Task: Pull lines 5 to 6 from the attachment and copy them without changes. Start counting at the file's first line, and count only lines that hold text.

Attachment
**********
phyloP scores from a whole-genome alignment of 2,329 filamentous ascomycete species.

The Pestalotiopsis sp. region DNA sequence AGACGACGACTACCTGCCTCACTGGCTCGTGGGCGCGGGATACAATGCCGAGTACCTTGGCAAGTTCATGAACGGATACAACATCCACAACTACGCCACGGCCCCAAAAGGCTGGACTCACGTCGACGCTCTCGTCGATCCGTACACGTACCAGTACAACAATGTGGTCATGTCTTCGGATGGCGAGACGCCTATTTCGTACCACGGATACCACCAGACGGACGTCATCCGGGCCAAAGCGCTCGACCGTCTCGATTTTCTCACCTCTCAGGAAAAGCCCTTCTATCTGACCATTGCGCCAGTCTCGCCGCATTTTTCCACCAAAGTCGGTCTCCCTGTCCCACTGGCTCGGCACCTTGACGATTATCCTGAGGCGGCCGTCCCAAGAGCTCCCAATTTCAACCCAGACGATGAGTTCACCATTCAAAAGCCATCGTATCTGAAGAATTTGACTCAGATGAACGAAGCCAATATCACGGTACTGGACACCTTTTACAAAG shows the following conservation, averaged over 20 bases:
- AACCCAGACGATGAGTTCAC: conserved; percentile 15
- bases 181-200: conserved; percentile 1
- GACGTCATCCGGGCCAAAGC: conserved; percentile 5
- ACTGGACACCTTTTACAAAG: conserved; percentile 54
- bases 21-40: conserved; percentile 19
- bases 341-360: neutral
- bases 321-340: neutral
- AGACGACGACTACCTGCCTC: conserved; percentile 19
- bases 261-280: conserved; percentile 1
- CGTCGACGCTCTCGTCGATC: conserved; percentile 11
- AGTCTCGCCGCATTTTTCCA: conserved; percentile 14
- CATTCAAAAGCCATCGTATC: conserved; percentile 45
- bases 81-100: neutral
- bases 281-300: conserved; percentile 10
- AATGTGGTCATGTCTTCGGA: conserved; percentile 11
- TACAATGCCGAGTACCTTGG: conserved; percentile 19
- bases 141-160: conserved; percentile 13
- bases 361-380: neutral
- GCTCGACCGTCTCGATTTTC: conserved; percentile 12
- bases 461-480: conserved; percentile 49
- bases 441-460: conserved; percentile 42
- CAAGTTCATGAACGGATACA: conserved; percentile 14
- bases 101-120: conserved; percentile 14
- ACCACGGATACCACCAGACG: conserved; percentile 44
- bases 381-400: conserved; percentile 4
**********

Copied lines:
- GACGTCATCCGGGCCAAAGC: conserved; percentile 5
- ACTGGACACCTTTTACAAAG: conserved; percentile 54